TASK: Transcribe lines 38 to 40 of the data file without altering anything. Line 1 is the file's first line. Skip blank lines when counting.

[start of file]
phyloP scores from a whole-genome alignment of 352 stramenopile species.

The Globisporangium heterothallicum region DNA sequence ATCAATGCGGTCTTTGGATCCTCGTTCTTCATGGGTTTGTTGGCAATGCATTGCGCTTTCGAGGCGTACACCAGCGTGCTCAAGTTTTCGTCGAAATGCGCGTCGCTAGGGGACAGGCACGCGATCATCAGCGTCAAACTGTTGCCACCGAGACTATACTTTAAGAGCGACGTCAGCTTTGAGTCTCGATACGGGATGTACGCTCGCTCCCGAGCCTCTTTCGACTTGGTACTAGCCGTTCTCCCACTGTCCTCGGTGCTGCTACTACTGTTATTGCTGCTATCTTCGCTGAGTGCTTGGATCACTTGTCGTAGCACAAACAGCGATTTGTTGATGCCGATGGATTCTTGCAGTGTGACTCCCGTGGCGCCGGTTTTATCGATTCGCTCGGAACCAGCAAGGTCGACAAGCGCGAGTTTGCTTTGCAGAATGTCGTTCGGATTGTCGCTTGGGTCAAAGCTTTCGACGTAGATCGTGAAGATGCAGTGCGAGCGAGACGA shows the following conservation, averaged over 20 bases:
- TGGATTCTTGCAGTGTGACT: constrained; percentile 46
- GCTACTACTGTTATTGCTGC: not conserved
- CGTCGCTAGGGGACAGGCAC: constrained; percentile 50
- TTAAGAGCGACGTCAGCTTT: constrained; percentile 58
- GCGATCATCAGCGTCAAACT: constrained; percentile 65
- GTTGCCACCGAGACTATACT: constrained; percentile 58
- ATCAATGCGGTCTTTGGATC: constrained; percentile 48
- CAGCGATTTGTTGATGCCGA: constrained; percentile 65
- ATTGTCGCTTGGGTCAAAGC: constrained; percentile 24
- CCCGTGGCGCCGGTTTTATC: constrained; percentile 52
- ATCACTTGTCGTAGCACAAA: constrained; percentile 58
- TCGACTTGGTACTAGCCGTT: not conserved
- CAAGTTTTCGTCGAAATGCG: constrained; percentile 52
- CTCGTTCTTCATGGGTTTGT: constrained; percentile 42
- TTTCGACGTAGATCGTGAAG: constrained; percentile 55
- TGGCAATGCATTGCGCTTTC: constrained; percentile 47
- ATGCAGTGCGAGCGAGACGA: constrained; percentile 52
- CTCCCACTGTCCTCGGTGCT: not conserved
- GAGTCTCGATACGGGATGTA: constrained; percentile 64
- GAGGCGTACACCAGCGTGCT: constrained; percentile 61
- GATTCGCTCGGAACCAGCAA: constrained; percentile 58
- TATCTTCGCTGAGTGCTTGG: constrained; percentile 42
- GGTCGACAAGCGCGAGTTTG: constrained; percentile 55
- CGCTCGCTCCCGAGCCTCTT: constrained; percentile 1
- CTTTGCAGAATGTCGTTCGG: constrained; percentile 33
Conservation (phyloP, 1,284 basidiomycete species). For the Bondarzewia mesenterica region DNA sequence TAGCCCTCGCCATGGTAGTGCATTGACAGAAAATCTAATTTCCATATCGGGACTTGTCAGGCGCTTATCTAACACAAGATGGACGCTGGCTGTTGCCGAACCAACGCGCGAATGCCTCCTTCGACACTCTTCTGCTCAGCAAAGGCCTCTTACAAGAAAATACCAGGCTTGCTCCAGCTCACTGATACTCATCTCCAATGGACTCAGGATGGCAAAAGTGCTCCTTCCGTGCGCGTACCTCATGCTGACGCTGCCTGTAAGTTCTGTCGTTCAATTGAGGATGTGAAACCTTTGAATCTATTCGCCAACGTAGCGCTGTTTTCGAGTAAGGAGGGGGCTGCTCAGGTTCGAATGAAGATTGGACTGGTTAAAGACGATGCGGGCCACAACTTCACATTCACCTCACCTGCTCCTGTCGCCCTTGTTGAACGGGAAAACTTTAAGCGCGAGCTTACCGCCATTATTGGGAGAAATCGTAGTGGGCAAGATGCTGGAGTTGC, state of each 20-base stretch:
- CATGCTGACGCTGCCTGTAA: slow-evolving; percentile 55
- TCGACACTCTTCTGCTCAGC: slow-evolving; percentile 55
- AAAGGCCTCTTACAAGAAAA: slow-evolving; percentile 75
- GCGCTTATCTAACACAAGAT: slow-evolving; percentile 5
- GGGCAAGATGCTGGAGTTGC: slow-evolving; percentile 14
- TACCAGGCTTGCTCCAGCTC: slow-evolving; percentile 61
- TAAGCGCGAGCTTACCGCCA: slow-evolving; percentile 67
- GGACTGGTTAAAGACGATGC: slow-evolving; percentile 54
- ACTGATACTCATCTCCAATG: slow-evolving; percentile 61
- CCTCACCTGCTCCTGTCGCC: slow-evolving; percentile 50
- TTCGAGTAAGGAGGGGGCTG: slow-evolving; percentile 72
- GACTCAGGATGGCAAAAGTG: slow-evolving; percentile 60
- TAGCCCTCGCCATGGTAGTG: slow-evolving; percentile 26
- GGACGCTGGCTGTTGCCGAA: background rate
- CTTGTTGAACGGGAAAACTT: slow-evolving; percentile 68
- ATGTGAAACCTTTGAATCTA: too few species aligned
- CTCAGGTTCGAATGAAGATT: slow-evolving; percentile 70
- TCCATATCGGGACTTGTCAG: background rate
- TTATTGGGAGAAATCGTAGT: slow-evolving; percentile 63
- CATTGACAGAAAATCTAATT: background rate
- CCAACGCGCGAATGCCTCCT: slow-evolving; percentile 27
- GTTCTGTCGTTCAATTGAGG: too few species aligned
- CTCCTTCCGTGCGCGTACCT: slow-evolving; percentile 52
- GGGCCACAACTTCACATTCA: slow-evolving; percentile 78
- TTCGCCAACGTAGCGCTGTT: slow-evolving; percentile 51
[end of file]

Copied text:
- CCTCACCTGCTCCTGTCGCC: slow-evolving; percentile 50
- TTCGAGTAAGGAGGGGGCTG: slow-evolving; percentile 72
- GACTCAGGATGGCAAAAGTG: slow-evolving; percentile 60